Web advertising at regional newspapers helps offset drop in print editions
LONDON - Gloomy headlines about the credit crunch may come back to bite newspapers on the backside, as the regional press has become the latest medium to be hit by the economic slowdown.
Daily Mail and General Trust recently warned that a lack of property advertising was having a serious impact, and warned that the worsening conditions would put pressure on its regional arm, Northcliffe Newspapers. The group said the number of people advertising property in the six months to March in its regional titles fell 7% on the same period a year earlier, with motor advertising down 12.5%.
Last month, Johnston Press, which publishes more than 300 regional papers including The Scotsman, Yorkshire Post and Sheffield Star, announced it was seeking to raise £212m in emergency funding. The initiative resulted in Ananda Krishnan, who is Malaysia's second-richest man, taking a 20% stake in the company.
However, amid the gloom, many local papers are finding that their websites are providing some much-needed cheer.
Digital products account for 7% of Trinity Mirror's regional revenues and 10% of profits, mostly from classified and local ads, while in April, Newsquest's network of local websites attracted its biggest audience go date, according to the latest ABCe figures. The ABCe data shows that a host of other local newspaper websites are also doing well. Visitors to the Shropshire Star's website, for example, rose 60% in five months.
Consumers, it appears, are as keen as ever to get their fix of local news across a range of platforms, but the immediate challenge for local media groups is persuading advertisers not to cut their spend in the regional press in favour of supporting only their websites.
Advertisers and media agency buyers need to be reminded of the worth of newspaper advertising - and new research by the Newspaper Society may provide a worthy starting point.
The study, called Local Matters, asks how brands can connect more effectively with Britain's communities. By questioning more than 5000 participants across the UK and Northern Ireland, the results may prove helpful in persuading advertisers that campaigns in the regional press do work.
The Newspaper Society hopes it will persuade advertisers to run targeted ad campaigns in the local press that will differ from their national activity.
Marketing director Robert Ray says the research explains what binds local communities together, and how this varies across Britain, which should help generate actionable insights for advertisers and communications planning.
'We want to help advertisers become more effective when dealing with local papers,' he says. 'There is an opportunity for advertisers to understand the intricacies of the different communities, and to get an idea of what people are interested in and where. Campaigns can be tailored to meet the needs of a specific audience, so they don't have to be developed as one homogenous mass ad.'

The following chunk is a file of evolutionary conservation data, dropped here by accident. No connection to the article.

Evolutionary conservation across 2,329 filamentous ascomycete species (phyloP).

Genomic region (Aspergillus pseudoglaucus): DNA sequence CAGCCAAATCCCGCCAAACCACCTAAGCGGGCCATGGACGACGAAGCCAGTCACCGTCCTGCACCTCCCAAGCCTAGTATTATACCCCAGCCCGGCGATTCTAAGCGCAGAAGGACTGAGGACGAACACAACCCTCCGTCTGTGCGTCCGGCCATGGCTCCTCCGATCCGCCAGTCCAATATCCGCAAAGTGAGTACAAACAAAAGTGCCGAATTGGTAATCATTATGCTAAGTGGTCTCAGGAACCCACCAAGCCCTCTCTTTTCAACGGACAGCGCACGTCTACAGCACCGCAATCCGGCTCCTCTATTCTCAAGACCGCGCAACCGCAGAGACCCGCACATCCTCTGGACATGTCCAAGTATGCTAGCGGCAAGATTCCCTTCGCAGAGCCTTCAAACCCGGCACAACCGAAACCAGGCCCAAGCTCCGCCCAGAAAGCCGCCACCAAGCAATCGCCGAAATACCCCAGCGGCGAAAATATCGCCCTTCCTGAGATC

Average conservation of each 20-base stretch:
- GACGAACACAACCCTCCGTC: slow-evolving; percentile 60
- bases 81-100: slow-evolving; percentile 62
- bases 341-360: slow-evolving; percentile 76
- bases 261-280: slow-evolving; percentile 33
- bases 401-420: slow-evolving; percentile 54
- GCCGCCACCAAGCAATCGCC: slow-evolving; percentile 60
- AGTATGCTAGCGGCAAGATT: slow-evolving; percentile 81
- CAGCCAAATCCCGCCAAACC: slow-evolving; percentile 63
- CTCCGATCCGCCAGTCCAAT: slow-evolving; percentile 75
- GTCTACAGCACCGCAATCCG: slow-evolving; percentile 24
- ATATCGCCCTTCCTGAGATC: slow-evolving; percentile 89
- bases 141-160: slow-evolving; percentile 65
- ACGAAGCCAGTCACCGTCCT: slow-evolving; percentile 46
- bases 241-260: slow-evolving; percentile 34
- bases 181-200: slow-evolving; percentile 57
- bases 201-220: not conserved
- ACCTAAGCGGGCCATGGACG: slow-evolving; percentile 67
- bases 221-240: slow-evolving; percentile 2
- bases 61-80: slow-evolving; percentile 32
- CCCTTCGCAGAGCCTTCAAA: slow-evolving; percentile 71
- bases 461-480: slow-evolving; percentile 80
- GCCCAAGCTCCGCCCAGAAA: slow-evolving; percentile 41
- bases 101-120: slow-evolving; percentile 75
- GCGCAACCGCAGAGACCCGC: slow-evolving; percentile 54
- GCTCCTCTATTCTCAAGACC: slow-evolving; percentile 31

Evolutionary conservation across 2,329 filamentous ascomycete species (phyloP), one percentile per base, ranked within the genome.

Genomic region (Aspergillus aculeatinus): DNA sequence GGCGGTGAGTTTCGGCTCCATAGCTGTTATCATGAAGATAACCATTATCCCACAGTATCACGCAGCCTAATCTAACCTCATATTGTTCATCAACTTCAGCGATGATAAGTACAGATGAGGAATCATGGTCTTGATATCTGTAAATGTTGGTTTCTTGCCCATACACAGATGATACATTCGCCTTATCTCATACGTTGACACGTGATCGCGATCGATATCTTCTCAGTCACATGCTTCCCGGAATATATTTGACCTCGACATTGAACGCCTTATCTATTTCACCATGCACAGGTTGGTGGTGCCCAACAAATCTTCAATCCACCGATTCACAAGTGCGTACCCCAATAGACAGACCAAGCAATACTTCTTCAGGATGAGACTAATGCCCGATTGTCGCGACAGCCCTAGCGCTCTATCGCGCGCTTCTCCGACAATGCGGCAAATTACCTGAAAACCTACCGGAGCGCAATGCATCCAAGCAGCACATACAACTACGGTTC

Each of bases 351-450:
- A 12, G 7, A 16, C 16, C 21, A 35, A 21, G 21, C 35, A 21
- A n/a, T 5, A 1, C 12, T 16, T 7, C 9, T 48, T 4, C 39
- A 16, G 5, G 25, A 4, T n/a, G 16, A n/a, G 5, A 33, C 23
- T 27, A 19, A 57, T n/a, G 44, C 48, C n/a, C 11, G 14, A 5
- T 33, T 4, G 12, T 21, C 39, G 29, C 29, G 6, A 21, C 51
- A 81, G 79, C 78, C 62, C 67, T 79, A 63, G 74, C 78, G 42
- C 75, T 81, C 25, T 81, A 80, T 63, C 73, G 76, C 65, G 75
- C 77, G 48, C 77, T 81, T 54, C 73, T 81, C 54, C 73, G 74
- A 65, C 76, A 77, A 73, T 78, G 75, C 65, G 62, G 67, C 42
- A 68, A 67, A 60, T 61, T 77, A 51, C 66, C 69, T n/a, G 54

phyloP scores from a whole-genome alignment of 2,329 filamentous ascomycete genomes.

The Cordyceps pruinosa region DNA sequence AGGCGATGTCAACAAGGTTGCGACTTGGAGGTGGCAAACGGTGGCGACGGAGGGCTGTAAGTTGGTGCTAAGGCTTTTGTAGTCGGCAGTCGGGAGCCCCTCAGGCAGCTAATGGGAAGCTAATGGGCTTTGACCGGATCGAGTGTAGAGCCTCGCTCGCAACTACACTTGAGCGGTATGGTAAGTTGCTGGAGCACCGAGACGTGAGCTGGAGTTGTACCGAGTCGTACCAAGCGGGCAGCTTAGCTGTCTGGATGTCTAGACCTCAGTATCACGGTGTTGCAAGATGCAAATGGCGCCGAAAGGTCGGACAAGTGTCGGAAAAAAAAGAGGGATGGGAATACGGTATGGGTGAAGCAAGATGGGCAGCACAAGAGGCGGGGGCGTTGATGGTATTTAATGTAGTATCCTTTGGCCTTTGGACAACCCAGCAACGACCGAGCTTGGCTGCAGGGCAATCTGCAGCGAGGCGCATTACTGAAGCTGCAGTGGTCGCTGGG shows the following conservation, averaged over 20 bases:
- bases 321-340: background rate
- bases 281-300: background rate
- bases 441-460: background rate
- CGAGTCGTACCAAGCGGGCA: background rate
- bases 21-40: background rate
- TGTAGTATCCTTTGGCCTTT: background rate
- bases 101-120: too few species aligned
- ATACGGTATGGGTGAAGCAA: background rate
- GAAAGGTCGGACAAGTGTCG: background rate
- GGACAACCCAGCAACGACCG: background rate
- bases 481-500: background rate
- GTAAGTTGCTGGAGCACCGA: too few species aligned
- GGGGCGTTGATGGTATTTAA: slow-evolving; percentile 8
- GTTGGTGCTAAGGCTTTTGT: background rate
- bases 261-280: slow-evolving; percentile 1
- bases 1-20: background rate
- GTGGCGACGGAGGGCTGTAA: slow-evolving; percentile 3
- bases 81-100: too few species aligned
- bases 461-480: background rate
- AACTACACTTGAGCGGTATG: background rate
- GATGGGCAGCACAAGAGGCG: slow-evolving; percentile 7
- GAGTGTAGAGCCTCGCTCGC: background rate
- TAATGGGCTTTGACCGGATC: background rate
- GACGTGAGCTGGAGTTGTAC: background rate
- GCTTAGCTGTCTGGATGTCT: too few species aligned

Community identities will become even more important in the years ahead, according to Lawrie Procter, managing director of Mediaforce, the national independent newspaper sales house that represents Johnston Press. 'What we will be selling more and more will be that idea of communities, and offering advertisers opportunities based on the different data that we have.'
Internet revenue, however, is the bright spot on the horizon for GroupM, the parent company of WPP's media agencies, which has predicted that online advertising budgets will rise 4.1% in 2008.
However, the regional press faces increasing competition from the BBC, which recently announced that it planned to bolster its local coverage, as well as from ITV's ITV Local service in the online arena.
Nonetheless, Gary McNish, managing director of Amra, the sales and marketing company that represents about 270 regional papers, says the sector is becoming multiplatform, something that agencies welcome.
'All packages combine print and online advertising, and more regional titles are offering niche products, as well as core print titles,' he says.
The Newspaper Society will this week begin a showcase trip around the UK, highlighting the opportunities for agencies and advertisers across various regional press platforms. It will also promote its website, which allows advertisers to find out more about specific communities across the UK. If it succeeds in selling in-depth research, the local newspaper sector will have a lot to thank their trade body for. If not, then the regional press faces challenges on several fronts.
This article was first published on Marketing
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